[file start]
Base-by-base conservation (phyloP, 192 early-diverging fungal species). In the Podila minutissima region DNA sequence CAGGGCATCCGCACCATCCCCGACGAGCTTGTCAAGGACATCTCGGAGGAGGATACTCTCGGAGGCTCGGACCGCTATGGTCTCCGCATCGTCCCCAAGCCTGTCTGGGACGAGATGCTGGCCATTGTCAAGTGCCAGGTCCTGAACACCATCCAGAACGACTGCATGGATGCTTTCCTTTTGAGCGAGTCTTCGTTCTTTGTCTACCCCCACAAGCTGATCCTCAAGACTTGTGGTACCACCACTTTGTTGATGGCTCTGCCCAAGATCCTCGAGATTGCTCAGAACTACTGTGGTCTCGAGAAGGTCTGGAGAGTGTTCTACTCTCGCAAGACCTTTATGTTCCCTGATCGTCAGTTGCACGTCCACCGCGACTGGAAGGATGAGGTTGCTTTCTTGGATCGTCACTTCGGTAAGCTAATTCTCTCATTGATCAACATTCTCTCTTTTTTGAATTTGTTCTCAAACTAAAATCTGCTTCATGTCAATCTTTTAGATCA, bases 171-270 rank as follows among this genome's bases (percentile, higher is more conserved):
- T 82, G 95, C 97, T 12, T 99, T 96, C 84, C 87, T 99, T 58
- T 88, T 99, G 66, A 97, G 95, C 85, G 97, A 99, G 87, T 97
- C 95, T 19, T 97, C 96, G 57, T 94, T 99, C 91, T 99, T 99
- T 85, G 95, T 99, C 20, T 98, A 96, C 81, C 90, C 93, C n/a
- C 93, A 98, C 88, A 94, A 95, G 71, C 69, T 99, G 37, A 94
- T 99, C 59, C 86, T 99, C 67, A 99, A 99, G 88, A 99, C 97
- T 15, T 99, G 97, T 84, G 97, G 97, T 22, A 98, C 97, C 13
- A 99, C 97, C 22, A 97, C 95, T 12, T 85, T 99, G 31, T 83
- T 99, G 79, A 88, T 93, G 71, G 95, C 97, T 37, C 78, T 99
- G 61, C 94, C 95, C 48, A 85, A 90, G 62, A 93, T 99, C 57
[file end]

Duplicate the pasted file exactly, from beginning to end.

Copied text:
Base-by-base conservation (phyloP, 192 early-diverging fungal species). In the Podila minutissima region DNA sequence CAGGGCATCCGCACCATCCCCGACGAGCTTGTCAAGGACATCTCGGAGGAGGATACTCTCGGAGGCTCGGACCGCTATGGTCTCCGCATCGTCCCCAAGCCTGTCTGGGACGAGATGCTGGCCATTGTCAAGTGCCAGGTCCTGAACACCATCCAGAACGACTGCATGGATGCTTTCCTTTTGAGCGAGTCTTCGTTCTTTGTCTACCCCCACAAGCTGATCCTCAAGACTTGTGGTACCACCACTTTGTTGATGGCTCTGCCCAAGATCCTCGAGATTGCTCAGAACTACTGTGGTCTCGAGAAGGTCTGGAGAGTGTTCTACTCTCGCAAGACCTTTATGTTCCCTGATCGTCAGTTGCACGTCCACCGCGACTGGAAGGATGAGGTTGCTTTCTTGGATCGTCACTTCGGTAAGCTAATTCTCTCATTGATCAACATTCTCTCTTTTTTGAATTTGTTCTCAAACTAAAATCTGCTTCATGTCAATCTTTTAGATCA, bases 171-270 rank as follows among this genome's bases (percentile, higher is more conserved):
- T 82, G 95, C 97, T 12, T 99, T 96, C 84, C 87, T 99, T 58
- T 88, T 99, G 66, A 97, G 95, C 85, G 97, A 99, G 87, T 97
- C 95, T 19, T 97, C 96, G 57, T 94, T 99, C 91, T 99, T 99
- T 85, G 95, T 99, C 20, T 98, A 96, C 81, C 90, C 93, C n/a
- C 93, A 98, C 88, A 94, A 95, G 71, C 69, T 99, G 37, A 94
- T 99, C 59, C 86, T 99, C 67, A 99, A 99, G 88, A 99, C 97
- T 15, T 99, G 97, T 84, G 97, G 97, T 22, A 98, C 97, C 13
- A 99, C 97, C 22, A 97, C 95, T 12, T 85, T 99, G 31, T 83
- T 99, G 79, A 88, T 93, G 71, G 95, C 97, T 37, C 78, T 99
- G 61, C 94, C 95, C 48, A 85, A 90, G 62, A 93, T 99, C 57